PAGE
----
Designing cities for justice w/ Toni Griffin, “Patterned Justice” co-editor & Harvard’s Just City Lab lead innovator (We Can Be S03EP12)
Our country has perpetuated structural race and class inequities for more than two centuries. But what if we could design cities – their structures, infrastructures and public spaces – in ways that lessen that inequity and foster a more just community?
Toni Griffin has been studying, teaching and putting into action this concept of “just cities” for the past decade, most notably with the Just City Lab, a research platform for developing community-informed and values-based planning methodologies and tools.
Toni is the co-editor of the 2020 book “Patterned Justice,” a fascinating look at the process communities can take in identifying the unique values, assets and opportunities that they can enlist in making their neighborhoods more just. Through her New York City-based UrbanAC consulting firm, she has led trans-disciplinary planning and urban design projects for clients in cities with long histories of spatial and social injustice.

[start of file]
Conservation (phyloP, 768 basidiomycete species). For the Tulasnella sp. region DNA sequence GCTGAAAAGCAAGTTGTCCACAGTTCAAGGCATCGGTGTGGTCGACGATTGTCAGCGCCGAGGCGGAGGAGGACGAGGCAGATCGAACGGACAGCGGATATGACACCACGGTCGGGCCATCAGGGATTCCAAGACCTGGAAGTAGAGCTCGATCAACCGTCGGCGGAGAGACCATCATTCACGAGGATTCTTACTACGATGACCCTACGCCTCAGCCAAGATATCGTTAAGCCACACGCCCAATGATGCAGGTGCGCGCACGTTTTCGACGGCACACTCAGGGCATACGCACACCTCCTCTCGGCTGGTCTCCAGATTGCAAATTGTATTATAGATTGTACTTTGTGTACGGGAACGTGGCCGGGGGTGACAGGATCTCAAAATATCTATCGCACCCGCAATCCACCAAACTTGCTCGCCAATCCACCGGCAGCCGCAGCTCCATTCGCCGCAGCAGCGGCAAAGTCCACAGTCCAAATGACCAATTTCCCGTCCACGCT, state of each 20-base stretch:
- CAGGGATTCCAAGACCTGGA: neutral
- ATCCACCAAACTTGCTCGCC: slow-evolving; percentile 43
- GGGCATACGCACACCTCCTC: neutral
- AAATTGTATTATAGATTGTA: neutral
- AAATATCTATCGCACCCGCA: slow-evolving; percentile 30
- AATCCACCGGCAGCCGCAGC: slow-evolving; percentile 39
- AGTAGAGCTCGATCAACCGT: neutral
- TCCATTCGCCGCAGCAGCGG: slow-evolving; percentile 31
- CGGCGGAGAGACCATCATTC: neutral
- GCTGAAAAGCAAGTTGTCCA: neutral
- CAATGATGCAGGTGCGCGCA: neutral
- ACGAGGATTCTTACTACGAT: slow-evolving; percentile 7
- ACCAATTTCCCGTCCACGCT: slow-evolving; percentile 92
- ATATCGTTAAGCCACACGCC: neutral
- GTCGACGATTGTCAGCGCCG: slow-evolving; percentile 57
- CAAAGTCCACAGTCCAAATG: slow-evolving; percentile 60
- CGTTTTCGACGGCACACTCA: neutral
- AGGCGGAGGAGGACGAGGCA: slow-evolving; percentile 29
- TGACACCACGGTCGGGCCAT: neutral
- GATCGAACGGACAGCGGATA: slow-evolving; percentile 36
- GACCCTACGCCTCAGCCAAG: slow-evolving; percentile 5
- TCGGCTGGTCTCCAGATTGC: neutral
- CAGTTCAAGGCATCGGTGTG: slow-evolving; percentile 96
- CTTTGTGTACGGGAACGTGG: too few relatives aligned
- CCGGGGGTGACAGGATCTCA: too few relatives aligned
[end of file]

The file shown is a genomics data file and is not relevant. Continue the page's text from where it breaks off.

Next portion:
In 2016, President Barack Obama appointed Toni to the United States Commission of Fine Arts, and she is a trusted advisor of mayors and civic leaders in several cities, including Washington, D.C., Memphis, St. Louis and Pittsburgh.
Toni shares how she came to recognize patterns of injustice common in cities around the United States; what Pittsburgh’s porches, stairs and playgrounds can tell us about inequity; the importance of a common “patterned language”; and why we must consider how spaces affect our mind, body and soul when creating equity-centered city and neighborhood design.
“Thoughtful, community-informed design,” Toni says, “can have a role in dismantling – and facilitating — solutions to the physical, social, economic or environmental systems and structures that are at play in making our cities unjust.”
“We Can Be” is taking a brief break, and will return in the coming weeks with new episodes. Our podcast is hosted by Heinz Endowments President Grant Oliphant, and produced by the Endowments, Josh Franzos and Tim Murray. Theme music by Josh Slifkin. Guest inquiries can be made to Scott Roller at email@example.com.